How thousands of truck drivers are combatting human trafficking, one truck stop at a time.

Note: This story contains descriptions of sexual violence.

When Beth Jacobs was 16, she was drugged, kidnapped, and forced into prostitution.

She says that her captor took her to a truck stop and forced her to have sex with a man who asked for a discount afterward because she “cried too much.”


Photo by Ira Gelb/Flickr.

This traumatizing experience was the first of many during her six years as a sex slave.

While the world is a dark place for the approximately 4.5 million people currently trapped in the human trafficking industry in forced sexual exploitation, this is also a story of redemption and heroes.

In 1983 — six years after she was kidnapped — Jacobs was arrested on prostitution charges for what she said felt like the hundredth time. A friend bailed her out, but instead of returning to her pimp, she fled. Jacobs eventually ended up at a battered women’s shelter, where she found the resources she needed to get her life back in order.

Now, she has made it her mission to combat the illegal sex trade and save others like her.

In fact, she’s helping to build an army of folks who want to help fight the sex trade every day … an army that could be almost 3.4 million strong.

Jacobs works as a trainer for Truckers Against Trafficking, or TAT, a nonprofit organization rallying America’s 3.4 million truck drivers to combat trafficking.

Beth Jacobs conducts a training for TAT. Image via Truckers Against Trafficking, used with permission.

She trains the drivers to spot traffickers so they can report their suspicions to the authorities. "If [these drivers] had been around [when I was a sex slave], I truly believe someone would have helped me," Jacobs said.

"The first thing truckers say when they hear about TAT is that they have daughters, they have granddaughters. They want to help," Truckers Against Trafficking’s executive director, Kendis Paris, said.

She’s been amazed by the sweeping acceptance of the program so far: There are over 214,000 people trained by TAT, and she has partnered with hundreds of companies in the trucking industry, including Walmart Transportation and UPS.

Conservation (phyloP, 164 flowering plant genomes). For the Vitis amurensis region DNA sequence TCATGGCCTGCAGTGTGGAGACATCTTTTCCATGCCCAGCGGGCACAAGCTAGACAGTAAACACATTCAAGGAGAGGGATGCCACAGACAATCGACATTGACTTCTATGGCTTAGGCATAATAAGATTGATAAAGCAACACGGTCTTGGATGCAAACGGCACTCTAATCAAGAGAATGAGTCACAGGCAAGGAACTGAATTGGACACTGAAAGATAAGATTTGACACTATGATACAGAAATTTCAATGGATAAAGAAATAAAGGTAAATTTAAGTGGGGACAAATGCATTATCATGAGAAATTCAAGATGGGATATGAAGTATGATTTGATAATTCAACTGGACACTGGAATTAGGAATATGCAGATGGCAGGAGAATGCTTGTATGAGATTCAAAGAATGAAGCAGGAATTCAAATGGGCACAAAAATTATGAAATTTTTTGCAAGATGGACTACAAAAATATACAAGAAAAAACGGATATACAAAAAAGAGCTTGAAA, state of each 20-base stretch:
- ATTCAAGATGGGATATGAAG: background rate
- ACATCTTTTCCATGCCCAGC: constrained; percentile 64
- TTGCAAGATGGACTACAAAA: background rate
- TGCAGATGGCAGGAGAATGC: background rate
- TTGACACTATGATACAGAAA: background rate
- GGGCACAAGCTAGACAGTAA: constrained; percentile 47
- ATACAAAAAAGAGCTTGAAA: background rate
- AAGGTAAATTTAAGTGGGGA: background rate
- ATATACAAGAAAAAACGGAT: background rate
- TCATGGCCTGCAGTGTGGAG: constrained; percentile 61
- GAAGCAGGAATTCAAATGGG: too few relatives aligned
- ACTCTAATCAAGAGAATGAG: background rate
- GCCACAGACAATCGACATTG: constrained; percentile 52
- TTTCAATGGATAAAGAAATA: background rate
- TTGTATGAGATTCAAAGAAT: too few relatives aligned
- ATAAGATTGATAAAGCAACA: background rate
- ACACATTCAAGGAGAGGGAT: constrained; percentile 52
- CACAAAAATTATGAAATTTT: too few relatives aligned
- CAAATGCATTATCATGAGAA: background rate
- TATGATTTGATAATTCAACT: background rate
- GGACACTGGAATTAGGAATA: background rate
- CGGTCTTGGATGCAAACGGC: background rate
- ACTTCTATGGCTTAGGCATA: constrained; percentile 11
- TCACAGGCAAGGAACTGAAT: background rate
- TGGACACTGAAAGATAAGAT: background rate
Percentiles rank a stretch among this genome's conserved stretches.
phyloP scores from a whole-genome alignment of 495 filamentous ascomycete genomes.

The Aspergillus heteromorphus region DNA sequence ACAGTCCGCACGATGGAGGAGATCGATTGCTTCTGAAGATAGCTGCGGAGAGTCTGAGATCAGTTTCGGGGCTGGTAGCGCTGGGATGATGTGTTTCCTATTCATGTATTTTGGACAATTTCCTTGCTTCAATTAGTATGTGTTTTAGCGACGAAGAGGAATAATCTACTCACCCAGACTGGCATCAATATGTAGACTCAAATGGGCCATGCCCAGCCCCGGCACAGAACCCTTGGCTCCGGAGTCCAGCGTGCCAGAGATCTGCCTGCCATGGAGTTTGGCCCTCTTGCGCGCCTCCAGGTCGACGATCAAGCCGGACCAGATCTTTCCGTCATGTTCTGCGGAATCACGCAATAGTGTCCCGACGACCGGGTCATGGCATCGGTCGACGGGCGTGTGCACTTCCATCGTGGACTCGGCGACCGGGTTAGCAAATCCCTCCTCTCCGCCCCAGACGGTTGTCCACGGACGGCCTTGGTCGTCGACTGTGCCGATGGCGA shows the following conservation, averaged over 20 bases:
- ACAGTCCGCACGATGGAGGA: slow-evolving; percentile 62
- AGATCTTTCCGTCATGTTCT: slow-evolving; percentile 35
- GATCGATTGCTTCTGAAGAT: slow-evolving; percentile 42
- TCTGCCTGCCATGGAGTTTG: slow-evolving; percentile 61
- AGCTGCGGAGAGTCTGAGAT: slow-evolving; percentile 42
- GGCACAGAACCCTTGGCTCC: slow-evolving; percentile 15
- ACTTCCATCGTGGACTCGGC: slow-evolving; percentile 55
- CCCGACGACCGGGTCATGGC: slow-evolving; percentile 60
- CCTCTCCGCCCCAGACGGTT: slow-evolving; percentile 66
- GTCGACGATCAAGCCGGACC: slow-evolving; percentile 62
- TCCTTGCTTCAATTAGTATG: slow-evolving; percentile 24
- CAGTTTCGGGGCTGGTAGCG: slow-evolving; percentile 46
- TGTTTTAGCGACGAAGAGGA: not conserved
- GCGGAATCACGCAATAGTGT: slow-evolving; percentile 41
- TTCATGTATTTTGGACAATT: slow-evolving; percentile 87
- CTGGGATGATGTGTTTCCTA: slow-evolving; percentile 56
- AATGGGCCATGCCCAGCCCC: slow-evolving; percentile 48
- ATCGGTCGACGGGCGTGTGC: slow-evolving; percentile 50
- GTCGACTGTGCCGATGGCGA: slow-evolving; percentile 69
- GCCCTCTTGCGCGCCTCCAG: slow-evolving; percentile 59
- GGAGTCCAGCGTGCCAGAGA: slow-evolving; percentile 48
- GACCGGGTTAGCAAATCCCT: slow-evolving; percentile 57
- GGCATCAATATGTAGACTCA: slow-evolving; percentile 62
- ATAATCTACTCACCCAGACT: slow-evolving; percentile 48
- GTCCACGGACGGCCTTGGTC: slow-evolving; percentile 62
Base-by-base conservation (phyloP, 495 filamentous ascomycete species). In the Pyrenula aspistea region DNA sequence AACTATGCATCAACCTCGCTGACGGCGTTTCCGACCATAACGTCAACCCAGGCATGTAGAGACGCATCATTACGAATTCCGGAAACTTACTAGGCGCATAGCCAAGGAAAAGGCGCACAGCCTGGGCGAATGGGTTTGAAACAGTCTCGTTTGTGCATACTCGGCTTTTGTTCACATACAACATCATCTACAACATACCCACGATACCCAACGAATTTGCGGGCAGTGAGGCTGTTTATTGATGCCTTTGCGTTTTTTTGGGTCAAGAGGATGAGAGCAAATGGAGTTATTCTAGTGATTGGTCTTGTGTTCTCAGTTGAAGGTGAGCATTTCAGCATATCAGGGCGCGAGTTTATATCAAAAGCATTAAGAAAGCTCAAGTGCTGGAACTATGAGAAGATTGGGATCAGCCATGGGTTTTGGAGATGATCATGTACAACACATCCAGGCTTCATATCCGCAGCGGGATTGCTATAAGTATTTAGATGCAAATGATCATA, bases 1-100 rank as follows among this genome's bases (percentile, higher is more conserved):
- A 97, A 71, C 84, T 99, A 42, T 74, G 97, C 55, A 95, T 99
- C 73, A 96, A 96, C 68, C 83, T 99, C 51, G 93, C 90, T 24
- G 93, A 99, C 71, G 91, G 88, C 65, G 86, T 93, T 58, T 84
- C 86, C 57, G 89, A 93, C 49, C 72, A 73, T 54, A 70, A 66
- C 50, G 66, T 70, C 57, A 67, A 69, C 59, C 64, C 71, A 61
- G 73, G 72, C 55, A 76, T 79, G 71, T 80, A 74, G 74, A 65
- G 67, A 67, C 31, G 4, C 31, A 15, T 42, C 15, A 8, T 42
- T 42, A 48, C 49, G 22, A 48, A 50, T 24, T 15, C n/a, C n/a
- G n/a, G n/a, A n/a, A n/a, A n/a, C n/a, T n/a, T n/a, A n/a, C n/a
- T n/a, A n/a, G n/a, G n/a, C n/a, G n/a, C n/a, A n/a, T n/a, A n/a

Image via Truckers Against Trafficking, used with permission.

Although truck stops can have bad reputations, the people running them often want to put a stop to human trafficking as much as anyone.

According to The Polaris Project, truck stops aren’t even on the top of the list for trafficking venues, though; in 2015, truck stops accounted for 1.5% of sex trafficking cases reported to the National Human Trafficking Resource Center. But many of the venues of choice for sex traffickers — hotels, motels, bars — are also frequented by truckers, too. "They’re the eyes and ears of the country." she said.

The first organization to take a chance and partner with TAT was the truck stop TA and Petro Stopping Centers.

Since TAT’s first partnership with TA/Petro, they have since teamed up with multiple law enforcement agencies, trucking companies and nonprofits. Law enforcement in Kansas is the most recent of 22 state agencies that have partnered with TAT throughout the U.S., and the state highway patrol in Ohio provides information and training from TAT to everyone who obtains a commercial driver's license. Eventually, Paris hopes that it will be mandatory training in every state.

And by the numbers, it looks like TAT’s plan is working. Though calls to NHRTC hotline are anonymous, calls from truck drivers have skyrocketed since TAT came onto the scene. The hotline has received 1,371 calls from truck drivers since 2007, which involved 744 victims — 249 of which were minors.

The TAT driver training is free, and it only takes a short time.

Basic training for truck drivers is a 26-minute DVD designed to give the basics of what to look for and what to do in case they come across suspected sex traffickers.

Some of the warning signals TAT trains for are tattoos (for branding purposes), recreational vehicles with different people coming in and out, and cars flashing their lights on and off. If a trucker is suspicious, they’re instructed who to call the authorities or the NHTRC hotline. Truck drivers are told not to engage with suspected sex traffickers.

Drivers are also given a wallet card that bullet-points their training, and they’re encouraged to display posters that let victims of human trafficking know they have options, too.

Photo by Truckers Against Trafficking, used with permission.

While the drivers certainly can’t identify every victim of trafficking, the more eyes and ears we have out there, the better.

Human trafficking is a global problem, and it’s going to take a united effort to put a stop to it. But if the testimonials on TAT’s website are any indication, people are ready to fight.

"There’s a place for everyone," Paris said. "We provide the pathways for those who want to help."

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Love is what united Marie-Claire and David Archbold, who met while taking a photography class. "We went into the darkroom to see what developed," they joke—and after a decade of marriage, they know firsthand the deep commitment and connection romantic love requires.

All photos courtesy of Marie-Claire and David Archbold